Wednesday, February 7, 2018

Favorite (four), part forty-nine

Just like in my other forty-eight posts in this series, I want to take a second to single out the highlights of my recent film viewing.  Most of the films I have been glad to see but only very few have stayed with me.  This series is my filter for those and my hope is one or two will be good to you as well.

Robin Campillo's BPM (Beats per Minute)
I knew going into it that it was Les Inrocks' favorite film of the year and their taste is often closely aligned with my own.  What struck me most, aside from its performances, was its shape.  Campillo is able like Kechiche with Blue Is the Warmest Color or Bonello with Saint Laurent to avoid classical scene shape without seeming unstructured.  His modernism is not abrasive, loud or jarring.  It is immersive, fluid and welcoming.  

Maurice Pialat's La maison des bois
It is very possible that within one of the cinema's greatest bodies of work this little seen seven part series for television is Pialat's greatest achievement.  It is certainly his most humanistic film and the work that most clearly grants him the title as Jean Renoir's closest French cinema successor.  All of it is remarkable, its characters, its Frenchness, its patience, its rigor.  And Pialat, time and time again, gives us moments that are so alive and so rich, and that surprisingly make us feel as if we are seeing them on film for the first time.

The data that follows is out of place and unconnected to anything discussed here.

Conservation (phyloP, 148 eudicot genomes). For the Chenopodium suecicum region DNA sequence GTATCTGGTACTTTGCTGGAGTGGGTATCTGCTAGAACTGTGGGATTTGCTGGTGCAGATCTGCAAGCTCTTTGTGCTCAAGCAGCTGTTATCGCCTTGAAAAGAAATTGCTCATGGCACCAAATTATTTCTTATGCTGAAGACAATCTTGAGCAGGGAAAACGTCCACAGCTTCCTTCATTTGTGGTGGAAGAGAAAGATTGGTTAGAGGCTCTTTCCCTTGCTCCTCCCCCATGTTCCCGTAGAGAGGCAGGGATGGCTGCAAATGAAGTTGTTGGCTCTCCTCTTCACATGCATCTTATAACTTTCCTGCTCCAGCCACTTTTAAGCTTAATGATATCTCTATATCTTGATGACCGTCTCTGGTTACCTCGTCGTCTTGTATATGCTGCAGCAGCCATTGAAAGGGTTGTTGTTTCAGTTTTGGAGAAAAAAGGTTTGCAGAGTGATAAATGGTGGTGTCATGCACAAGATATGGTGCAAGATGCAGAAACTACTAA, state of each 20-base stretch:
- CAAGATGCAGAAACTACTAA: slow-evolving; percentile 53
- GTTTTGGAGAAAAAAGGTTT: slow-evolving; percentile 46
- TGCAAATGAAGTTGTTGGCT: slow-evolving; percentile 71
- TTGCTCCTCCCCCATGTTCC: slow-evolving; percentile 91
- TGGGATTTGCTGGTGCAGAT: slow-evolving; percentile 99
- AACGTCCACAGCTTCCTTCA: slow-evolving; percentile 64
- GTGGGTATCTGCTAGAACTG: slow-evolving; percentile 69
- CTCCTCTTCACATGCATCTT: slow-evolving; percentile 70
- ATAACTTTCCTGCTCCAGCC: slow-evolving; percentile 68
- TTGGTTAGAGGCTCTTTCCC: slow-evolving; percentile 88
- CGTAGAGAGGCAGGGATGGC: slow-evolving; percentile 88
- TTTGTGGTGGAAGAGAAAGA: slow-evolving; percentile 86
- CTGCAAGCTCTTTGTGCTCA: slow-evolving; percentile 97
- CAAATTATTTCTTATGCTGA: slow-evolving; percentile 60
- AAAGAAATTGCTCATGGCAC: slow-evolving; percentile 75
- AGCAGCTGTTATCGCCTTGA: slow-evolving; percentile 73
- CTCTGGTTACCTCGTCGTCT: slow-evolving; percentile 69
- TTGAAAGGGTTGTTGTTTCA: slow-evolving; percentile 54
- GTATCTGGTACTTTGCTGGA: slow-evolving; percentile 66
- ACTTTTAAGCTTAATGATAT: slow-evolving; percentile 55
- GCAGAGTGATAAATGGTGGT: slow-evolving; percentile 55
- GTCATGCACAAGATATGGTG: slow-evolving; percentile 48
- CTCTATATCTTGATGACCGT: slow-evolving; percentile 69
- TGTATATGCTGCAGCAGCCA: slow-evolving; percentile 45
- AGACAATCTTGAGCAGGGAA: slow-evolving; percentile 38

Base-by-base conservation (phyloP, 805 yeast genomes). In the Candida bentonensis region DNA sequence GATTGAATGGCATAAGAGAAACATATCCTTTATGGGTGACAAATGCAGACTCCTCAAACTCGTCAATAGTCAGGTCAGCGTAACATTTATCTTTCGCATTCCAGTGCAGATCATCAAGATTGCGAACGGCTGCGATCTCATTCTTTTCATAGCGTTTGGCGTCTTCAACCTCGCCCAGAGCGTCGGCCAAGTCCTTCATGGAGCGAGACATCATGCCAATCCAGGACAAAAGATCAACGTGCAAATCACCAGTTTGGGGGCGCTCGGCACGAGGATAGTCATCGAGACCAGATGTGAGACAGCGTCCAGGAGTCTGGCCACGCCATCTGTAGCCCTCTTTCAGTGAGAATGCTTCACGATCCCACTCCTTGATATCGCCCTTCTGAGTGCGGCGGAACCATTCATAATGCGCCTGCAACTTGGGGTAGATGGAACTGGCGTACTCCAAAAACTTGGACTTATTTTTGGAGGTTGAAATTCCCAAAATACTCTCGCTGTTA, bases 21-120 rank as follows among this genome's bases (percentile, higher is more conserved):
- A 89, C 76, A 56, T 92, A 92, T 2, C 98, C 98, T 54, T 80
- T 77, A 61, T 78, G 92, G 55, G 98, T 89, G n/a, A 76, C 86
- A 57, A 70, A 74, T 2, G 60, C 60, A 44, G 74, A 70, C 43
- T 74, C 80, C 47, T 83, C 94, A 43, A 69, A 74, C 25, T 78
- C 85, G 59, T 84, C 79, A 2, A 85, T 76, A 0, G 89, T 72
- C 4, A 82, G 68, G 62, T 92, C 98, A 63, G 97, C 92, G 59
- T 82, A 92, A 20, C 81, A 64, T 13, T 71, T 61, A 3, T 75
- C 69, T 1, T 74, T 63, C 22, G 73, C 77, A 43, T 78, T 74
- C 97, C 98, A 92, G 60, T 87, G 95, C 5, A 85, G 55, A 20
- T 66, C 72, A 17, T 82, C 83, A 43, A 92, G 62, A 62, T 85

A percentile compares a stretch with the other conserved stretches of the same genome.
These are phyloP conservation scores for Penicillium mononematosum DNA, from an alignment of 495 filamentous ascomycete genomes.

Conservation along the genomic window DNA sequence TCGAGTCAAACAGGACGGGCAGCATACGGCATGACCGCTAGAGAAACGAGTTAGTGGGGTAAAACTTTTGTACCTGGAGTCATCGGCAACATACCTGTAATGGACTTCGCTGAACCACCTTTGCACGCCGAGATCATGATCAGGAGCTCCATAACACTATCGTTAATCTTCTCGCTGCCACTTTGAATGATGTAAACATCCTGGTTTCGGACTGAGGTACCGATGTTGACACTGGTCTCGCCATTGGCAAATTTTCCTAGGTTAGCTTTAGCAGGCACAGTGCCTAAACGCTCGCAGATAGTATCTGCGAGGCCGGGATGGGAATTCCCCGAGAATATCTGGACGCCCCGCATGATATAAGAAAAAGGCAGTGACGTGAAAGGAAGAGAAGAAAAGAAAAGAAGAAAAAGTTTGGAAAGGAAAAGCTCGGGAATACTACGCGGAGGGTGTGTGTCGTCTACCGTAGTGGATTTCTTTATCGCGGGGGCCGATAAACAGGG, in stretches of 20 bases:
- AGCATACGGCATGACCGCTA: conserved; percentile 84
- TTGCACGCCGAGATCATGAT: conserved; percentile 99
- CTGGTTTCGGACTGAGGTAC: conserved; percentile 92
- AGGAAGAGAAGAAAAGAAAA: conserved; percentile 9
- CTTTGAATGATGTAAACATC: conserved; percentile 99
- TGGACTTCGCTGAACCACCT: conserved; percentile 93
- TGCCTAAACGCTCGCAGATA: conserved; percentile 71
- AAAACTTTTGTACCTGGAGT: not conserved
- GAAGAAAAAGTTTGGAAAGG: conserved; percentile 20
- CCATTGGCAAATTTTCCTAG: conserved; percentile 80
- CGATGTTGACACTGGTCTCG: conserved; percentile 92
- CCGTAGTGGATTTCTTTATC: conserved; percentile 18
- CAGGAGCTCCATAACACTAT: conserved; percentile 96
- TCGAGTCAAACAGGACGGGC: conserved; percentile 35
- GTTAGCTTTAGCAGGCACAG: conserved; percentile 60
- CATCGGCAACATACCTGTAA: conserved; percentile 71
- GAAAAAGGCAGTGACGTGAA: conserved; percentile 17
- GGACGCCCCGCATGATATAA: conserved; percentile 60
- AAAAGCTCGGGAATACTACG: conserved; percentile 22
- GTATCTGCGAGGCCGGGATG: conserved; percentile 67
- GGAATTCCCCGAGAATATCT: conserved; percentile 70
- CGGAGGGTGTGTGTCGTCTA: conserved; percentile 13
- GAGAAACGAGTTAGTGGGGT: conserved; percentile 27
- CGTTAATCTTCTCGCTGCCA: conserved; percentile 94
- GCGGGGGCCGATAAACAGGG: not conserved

Jon Nguyen, Olivia Neergaard-Holm, and Rick Barnes' David Lynch: The Art Life
A doc that gives a glimpse at the fascinating filmmaker from an entirely different perspective, his early years and the experiences that formed and shaped his artistic sensibility.  Absolutely essential for any aspiring artist or fan of Lynch.

Ernst Lubitsch's Cluny Brown
Watching the film is yet another reminder of the infusion of great skill and sophistication that Hollywood experienced in the forties and fifties.  The craft, perspective and sensibility brought to the States by the dozens of European craftsmen advanced the form in ways the country never again achieved by way of outside influence.  What is most remarkable is Lubitsch's timing and the way he achieves profound emotional moments without leaning on music whatsoever.  The film in fact is almost entirely devoid of score.  Somehow I missed this one in my original exploration of Lubitsch's work but I think it ranks up there with the very best of his extraordinary films.